And in some ways they are right. The only runaway success among hybrids in the U.S. has been the Toyota Prius, which has a unique and immediately identifiable design. This appeals to those buyers who are trying to make a statement with their car purchase (no different than the image statement that a lot of SUV buyers have been making). Sales for all of the hybrids that simply drop a hybrid drivetrain into an existing car design have been miserable and dropping fast. For all of the attention that hybrids get, their numbers are only a drop in the bucket.

    It's really too bad that no one seems willing to do a concerted marketing and sales campaign to establish a mainstream market for MPVs. The Mazda5 has the U.S. MPV market to itself, but still does virtually no marketing and advertising for that. And Mazda deliberately limits the number of Mazda5s that they import to North America in order to reserve more units for the more established European and Asian markets. What would the market look like if MPVs like the Mazda5, Rondo, Orlando, and C-MAX received the same types of the megadollar ad campaigns that helped fuel the SUV craze in the 1990s? Of course, practicality and "just right" austerity don't make for the same kind of sexy marketing pitch as the whole rugged outdoorsy "freedom" image making that accompanied the SUV commercials (who cares if it's really a minivan/station wagon in drag -- it can go off-road, even if it never does).
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    Looks like the C-Max (in Canada) will be available as as a hybrid or an electric. Neither of these is of interest to me since the extra cost of these types is too high to justify based on the mileage we do.

    I so see plenty of Mazda5's on the road here southern Ontario. I'm surprised the Orlando won't be available in the 'States, as I was that the Rondo isn't. I seems Canadians are more inclined to smaller and cheaper vehicles. I don't thing Canadians are more environment-conscious; it's just that Canadians have a bit less disposable income and face higher vehicle prices+taxes and higher taxes of fuel. Yes! you can influence public purchasing habits using tax policies.

  24. #49
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    Quote Originally Posted by Feanor View Post
    Looks like the C-Max (in Canada) will be available as as a hybrid or an electric. Neither of these is of interest to me since the extra cost of these types is too high to justify based on the mileage we do.
    Yep, no conventional gas-powered drivetrain for the C-MAX at all in North America. Responses like yours are exactly why I think Ford is shooting itself in the foot by limiting the C-MAX to the green market.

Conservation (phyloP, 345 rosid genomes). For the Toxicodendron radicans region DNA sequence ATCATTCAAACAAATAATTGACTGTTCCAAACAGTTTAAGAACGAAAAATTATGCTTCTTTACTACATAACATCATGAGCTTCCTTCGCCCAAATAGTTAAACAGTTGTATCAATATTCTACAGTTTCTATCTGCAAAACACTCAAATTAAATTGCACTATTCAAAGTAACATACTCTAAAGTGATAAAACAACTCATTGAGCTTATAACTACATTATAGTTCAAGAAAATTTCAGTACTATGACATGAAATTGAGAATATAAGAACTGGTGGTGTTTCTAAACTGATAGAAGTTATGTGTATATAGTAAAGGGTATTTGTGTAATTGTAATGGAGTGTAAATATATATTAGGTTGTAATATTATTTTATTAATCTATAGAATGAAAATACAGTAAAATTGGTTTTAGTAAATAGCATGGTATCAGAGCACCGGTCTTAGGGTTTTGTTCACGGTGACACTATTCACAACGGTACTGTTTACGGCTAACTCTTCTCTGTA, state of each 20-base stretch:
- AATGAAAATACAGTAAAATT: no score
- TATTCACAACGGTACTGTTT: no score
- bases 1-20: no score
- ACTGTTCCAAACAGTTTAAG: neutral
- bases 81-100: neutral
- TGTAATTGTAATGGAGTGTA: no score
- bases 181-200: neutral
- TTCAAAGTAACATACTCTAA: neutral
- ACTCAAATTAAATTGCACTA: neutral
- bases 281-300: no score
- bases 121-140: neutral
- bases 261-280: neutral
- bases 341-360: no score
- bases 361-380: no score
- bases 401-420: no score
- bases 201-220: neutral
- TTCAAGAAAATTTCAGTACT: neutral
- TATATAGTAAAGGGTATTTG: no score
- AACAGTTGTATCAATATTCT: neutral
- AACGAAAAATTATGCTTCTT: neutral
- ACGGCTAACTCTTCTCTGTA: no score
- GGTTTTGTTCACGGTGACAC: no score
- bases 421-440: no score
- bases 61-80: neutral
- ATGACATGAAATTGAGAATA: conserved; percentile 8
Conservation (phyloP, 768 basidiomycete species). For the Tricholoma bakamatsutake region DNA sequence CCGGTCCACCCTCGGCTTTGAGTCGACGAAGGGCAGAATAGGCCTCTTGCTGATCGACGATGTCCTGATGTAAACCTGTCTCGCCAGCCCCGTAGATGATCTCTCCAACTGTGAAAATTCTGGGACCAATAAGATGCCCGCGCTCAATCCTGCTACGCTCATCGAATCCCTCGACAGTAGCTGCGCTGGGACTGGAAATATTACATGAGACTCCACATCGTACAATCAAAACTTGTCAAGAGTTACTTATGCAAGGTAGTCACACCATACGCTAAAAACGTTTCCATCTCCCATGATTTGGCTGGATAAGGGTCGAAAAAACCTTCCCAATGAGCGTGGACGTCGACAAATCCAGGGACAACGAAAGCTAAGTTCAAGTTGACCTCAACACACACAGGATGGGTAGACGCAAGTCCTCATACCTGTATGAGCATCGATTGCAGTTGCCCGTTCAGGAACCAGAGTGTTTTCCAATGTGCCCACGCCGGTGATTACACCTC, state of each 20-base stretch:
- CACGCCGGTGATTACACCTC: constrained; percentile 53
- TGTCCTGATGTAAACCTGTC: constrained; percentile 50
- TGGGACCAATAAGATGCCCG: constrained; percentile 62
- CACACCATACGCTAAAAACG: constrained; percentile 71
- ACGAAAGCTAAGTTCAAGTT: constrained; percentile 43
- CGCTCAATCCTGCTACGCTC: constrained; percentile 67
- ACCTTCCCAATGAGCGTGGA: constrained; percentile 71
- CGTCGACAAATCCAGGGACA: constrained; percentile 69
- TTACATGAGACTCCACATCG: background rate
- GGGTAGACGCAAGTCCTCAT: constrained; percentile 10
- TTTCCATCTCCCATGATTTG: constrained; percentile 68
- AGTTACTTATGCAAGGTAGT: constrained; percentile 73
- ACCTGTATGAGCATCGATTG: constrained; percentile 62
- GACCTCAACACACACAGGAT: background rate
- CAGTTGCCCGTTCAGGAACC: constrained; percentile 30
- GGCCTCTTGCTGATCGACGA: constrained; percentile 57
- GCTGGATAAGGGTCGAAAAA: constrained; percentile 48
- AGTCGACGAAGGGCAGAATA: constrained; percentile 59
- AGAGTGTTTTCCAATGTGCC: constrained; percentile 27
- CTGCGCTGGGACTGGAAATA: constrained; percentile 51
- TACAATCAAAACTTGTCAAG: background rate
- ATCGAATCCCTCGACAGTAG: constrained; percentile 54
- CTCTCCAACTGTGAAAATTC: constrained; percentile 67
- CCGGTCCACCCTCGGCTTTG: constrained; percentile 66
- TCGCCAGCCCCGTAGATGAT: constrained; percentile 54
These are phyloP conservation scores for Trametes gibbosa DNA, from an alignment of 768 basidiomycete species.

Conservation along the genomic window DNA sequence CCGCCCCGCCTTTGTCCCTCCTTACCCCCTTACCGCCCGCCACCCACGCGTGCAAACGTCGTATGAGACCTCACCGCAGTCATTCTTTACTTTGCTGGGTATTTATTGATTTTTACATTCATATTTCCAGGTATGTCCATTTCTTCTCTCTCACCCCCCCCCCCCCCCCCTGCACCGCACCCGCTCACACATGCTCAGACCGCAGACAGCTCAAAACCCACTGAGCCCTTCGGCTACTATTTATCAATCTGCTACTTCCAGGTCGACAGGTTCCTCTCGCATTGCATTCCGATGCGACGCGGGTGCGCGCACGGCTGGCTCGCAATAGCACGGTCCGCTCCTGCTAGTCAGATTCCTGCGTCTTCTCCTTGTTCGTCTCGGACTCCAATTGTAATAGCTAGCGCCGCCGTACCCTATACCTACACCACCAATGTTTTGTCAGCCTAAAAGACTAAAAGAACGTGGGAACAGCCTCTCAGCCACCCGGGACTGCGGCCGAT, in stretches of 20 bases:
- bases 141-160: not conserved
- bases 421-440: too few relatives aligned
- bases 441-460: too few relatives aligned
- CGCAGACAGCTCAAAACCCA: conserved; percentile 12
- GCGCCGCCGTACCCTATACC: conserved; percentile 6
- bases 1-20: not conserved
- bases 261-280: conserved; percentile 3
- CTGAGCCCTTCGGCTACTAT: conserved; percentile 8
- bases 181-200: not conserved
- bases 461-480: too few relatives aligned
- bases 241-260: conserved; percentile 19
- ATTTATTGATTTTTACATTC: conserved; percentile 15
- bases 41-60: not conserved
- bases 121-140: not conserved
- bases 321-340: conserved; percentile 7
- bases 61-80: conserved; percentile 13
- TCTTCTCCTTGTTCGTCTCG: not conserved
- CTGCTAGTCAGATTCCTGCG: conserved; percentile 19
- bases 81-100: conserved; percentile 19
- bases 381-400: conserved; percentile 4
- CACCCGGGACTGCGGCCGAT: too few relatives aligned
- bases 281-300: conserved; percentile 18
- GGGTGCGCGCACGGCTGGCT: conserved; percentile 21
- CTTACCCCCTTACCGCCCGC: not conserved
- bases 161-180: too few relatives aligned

Ford is trying to position the C-MAX as a standalone eco car in North America. They figure that because the Prius sells like crazy, while using a separate and distinct body style, they could do the same thing with the C-MAX. Never mind that the C-MAX is just another gas-powered MPV in Europe and Asia, and that Honda's CR-Z and Insight models (both of which have their own distinct body styles and sold only as hybrids) are flops.

    I would have preferred to see Ford offer the C-MAX as a mainstream volume car (i.e., with a gas engine, and with a full range of options), and back it up with a marketing and sales campaign befitting that type of vehicle. If it flops, then so be it. But, at least make an honest effort to establish a market for that type of car in North America. There have got to be others like myself that are frustrated with the lack of alternatives to the 3-box sedan/minivan/SUV troika that currently dominates the U.S. car market.

    I know that Ford is also planning to make hybrid and plug-in drivetrains available with the Focus and Fusion. But, as I mentioned already, hybrids based on existing car designs have mostly flopped. Ford seems to assume here that limiting the C-MAX to hybrid/plug-in drivetrains will actually help the C-MAX's sales potential by giving it a green halo. Problem with this assumption is that the Prius represents the only big hybrid success story and other hybrid-only cars have flopped.
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  25. #50
    Oldest join date recoveryone's Avatar
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    All this car talk Woo, I think you jinx me, my old SVT Contour is limping along now and I too am in the market for a replacement now. Unlike you I'm not concern with green so I have narrow my choices to the players below:



    05 Chrysler Crossfire SRT 6, A Mercedes in Chrysler clothing @ 330 HP



    05 Mercedes C230 Kompressor, Sport feel with 4 doors like my old SVT.
    HT
    Pioneer Elite SC lx502
    Pioneer Elite N50
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    Pioneer Elite BDP 85FD

    Vizio P series 2160p
    Panamax 5300 EX